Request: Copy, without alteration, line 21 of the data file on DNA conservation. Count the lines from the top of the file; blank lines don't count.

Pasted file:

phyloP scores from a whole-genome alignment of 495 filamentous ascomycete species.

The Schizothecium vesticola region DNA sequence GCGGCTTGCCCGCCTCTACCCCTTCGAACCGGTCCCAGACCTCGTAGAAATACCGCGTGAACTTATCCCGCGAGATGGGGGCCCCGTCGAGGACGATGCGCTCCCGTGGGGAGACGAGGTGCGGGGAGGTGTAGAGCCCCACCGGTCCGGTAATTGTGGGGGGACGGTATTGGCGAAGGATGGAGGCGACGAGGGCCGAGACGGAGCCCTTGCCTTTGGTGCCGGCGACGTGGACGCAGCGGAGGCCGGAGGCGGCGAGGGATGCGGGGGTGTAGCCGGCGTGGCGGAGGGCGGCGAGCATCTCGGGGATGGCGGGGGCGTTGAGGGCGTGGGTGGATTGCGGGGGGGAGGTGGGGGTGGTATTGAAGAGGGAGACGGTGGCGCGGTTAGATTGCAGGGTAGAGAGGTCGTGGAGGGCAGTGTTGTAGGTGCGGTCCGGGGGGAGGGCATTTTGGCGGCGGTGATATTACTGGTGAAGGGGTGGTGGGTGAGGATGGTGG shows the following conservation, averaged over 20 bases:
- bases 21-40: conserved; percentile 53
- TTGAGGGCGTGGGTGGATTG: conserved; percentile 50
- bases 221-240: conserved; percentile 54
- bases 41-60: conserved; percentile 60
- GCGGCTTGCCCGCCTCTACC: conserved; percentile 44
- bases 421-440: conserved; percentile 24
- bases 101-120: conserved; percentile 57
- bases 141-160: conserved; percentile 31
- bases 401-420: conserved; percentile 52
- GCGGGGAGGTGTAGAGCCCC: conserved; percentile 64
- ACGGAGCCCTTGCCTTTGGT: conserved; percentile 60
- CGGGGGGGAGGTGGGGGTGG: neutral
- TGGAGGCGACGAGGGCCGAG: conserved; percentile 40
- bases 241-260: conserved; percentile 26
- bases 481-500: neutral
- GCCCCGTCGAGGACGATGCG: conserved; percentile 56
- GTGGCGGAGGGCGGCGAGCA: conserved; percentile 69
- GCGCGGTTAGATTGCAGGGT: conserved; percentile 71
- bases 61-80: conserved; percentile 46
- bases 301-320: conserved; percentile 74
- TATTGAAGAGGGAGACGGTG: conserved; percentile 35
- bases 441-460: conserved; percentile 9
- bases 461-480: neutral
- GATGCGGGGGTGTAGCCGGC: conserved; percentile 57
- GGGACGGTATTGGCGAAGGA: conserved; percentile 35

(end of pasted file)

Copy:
- bases 61-80: conserved; percentile 46